[Brandon] Any time, it’s like… He wants to tell a joke, he’s like, “All right. What weird thing can they find in here that’s not…” Yeah.

[Shannon] [garbled It gets all surreal really weird?] This is why books for children are not written by children. Because they can… It just gets really weird.


[Brandon] Real weird real fast. But he also uses… I’ve noticed, he uses a structure. So he’s telling a story about kids who get sucked into a videogame. The videogame is basically Minecraft, except you have to do weird things to do all the Minecraft stuff. Having that structure of I know how you play a game of Minecraft, I know what you do in Minecraft. But in this one, instead of building things out of metal, you build it out of dirt, because dirt is a silly thing to build your pickaxe out of.


[Brandon] It’s been a lot of fun.

[Mary Robinette] It’s almost as if he’s doing worldbuilding. I don’t know where he would have gotten that from, Brandon.

[Brandon] Let’s stop for our book of the week. Shannon, you’re going to tell us about Best Friends.

[Shannon] Speaking of writing books for kids…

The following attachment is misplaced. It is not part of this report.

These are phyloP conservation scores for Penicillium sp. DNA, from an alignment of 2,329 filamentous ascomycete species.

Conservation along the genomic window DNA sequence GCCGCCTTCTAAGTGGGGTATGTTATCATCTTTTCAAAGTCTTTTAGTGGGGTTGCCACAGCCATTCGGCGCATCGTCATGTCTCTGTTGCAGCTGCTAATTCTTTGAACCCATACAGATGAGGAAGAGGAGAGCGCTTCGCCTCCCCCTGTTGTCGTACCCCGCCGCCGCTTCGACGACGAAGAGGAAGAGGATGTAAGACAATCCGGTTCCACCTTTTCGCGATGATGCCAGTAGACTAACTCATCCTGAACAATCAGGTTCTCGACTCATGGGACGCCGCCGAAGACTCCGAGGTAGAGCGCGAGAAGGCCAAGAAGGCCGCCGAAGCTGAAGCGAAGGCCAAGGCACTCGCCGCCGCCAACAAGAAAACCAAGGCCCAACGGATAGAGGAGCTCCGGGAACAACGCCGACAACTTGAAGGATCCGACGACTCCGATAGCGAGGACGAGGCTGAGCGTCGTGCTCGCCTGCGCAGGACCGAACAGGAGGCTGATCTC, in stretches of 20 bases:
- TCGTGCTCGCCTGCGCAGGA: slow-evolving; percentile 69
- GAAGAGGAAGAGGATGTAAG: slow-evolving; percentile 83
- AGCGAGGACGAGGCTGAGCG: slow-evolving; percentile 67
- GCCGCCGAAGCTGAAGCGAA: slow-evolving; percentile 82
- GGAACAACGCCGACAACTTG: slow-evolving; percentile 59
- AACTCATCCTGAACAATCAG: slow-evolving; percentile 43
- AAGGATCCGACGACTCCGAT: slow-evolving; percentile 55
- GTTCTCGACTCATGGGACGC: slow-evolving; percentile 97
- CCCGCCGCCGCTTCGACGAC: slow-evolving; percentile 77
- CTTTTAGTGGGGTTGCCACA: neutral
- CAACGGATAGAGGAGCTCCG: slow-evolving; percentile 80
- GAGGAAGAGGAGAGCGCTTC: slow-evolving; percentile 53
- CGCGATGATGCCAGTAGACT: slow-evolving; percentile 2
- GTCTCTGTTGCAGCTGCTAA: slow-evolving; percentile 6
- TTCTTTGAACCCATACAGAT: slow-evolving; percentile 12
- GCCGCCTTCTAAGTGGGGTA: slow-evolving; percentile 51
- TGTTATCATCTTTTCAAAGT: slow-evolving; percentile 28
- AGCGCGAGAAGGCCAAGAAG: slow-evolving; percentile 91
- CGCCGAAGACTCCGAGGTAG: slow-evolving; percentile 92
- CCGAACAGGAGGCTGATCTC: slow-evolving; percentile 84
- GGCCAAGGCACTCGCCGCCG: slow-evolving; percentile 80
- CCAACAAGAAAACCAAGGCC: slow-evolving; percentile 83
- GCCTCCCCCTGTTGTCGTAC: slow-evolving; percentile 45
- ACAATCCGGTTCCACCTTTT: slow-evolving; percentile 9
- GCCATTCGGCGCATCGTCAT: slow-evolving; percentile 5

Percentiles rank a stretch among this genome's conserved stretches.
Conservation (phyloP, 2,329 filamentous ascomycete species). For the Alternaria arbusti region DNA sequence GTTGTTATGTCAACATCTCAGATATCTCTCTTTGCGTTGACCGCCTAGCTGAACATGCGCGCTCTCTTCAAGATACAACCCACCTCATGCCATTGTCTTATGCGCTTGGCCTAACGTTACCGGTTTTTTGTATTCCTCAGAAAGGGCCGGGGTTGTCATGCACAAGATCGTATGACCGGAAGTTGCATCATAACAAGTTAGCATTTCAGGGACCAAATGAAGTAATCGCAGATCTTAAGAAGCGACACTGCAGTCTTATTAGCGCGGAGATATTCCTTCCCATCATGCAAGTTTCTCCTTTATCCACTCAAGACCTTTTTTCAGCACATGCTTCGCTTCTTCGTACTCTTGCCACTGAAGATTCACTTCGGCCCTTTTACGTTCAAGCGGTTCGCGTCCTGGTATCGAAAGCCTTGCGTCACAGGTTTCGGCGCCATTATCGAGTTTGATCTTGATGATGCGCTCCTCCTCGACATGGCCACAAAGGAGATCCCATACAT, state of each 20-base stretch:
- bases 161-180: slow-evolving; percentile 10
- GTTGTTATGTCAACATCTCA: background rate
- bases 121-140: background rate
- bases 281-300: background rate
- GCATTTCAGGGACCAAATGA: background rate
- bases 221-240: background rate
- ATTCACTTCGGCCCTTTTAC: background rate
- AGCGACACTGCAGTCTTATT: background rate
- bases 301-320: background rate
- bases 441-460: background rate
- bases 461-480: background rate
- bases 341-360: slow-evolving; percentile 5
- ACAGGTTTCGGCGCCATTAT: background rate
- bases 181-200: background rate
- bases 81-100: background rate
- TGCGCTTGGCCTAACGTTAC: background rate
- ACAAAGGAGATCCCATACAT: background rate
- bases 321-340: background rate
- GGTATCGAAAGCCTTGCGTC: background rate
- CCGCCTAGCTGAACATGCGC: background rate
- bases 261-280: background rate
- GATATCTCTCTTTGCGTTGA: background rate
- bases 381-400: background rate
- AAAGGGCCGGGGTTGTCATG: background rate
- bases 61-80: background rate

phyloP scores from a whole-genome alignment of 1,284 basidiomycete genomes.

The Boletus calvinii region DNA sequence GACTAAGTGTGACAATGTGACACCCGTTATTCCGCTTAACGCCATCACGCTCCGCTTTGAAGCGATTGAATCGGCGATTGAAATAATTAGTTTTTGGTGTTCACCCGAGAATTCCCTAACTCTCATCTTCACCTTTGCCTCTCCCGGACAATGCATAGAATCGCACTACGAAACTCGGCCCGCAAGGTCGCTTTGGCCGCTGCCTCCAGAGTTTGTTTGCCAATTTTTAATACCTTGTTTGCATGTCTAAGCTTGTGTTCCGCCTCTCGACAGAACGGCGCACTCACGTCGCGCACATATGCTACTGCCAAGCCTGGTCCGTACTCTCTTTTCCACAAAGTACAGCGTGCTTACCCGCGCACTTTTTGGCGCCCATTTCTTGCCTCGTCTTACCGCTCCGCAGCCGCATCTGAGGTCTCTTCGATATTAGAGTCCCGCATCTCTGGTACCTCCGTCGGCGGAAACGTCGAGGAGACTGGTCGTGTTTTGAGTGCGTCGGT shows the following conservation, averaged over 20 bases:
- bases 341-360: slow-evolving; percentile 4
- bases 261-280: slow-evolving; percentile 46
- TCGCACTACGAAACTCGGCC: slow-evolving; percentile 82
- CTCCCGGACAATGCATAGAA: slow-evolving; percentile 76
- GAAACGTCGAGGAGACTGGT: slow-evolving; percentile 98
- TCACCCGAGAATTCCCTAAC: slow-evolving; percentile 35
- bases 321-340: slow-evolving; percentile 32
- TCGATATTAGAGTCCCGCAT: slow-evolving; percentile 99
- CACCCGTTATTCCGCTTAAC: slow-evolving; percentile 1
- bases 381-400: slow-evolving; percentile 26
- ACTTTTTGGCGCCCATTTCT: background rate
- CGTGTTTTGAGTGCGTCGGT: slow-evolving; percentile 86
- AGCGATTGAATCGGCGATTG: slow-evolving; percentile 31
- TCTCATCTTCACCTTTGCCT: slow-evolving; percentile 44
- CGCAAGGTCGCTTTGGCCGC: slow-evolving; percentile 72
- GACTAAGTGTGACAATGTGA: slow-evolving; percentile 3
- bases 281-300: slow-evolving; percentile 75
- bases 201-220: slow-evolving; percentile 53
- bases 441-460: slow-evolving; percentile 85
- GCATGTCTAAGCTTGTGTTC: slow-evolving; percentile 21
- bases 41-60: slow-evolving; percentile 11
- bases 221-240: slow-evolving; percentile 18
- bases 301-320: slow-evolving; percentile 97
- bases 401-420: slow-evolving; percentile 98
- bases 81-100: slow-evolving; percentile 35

[Dean] I love this book.

[Shannon] So I decided to write a memoir of my childhood friendships. It seemed like a really terrible idea…


[Shannon] Because I… A memoir? Who writes a memoir? People who do big important things. I didn’t have that unusual of a childhood. But I… I really… My goal was to do… It’s a graphic novel, and I wanted to just tell the truth of how it felt to me to be 10, 11, and 12. So I wrote it, it was called Real Friends, illustrated by LeUyen Pham. It… I’ve never had a book become so instantly beloved. It blew my mind. I mean… You put out a book and you like wait a week or two and you’re like, “Has anybody read it? Does anybody care?” Within 24 hours, I was getting emails from people who’d read it 24 times already. I mean, it was just insane. What I discovered from that was kids want you to tell them the truth. So many adults and parents are trying to protect them. A story can be a safe place where we can tell kids the truth and they can see there how they’re feeling mirrored back to them. It’s such a relief. Adults often read this book and they’re like, “This is too painful.” Kids read it and they’re like laughing and enjoying it, and like, “Oh, it’s so great.”


[Shannon] Because it’s just like, oh, someone showed me how I’m feeling. Even if what happened with me and my childhood is not exactly what’s happening with them, the emotions are the same. I’m telling them a story so they feel a certain way and they have felt that way and then they can see it, not only read it with words, but see it on the page and they feel validated. It’s an amazing experience. So, anyway, that one was called Real Friends and Best Friends is the sequel. Best Friends takes exactly just sixth… My sixth grade experience.

[Dan] I want to put in an extra plug for this. My daughter read Real Friends like 4000 times. So this Christmas, we got her Best Friends and she had finished reading it before we were done opening presents that morning.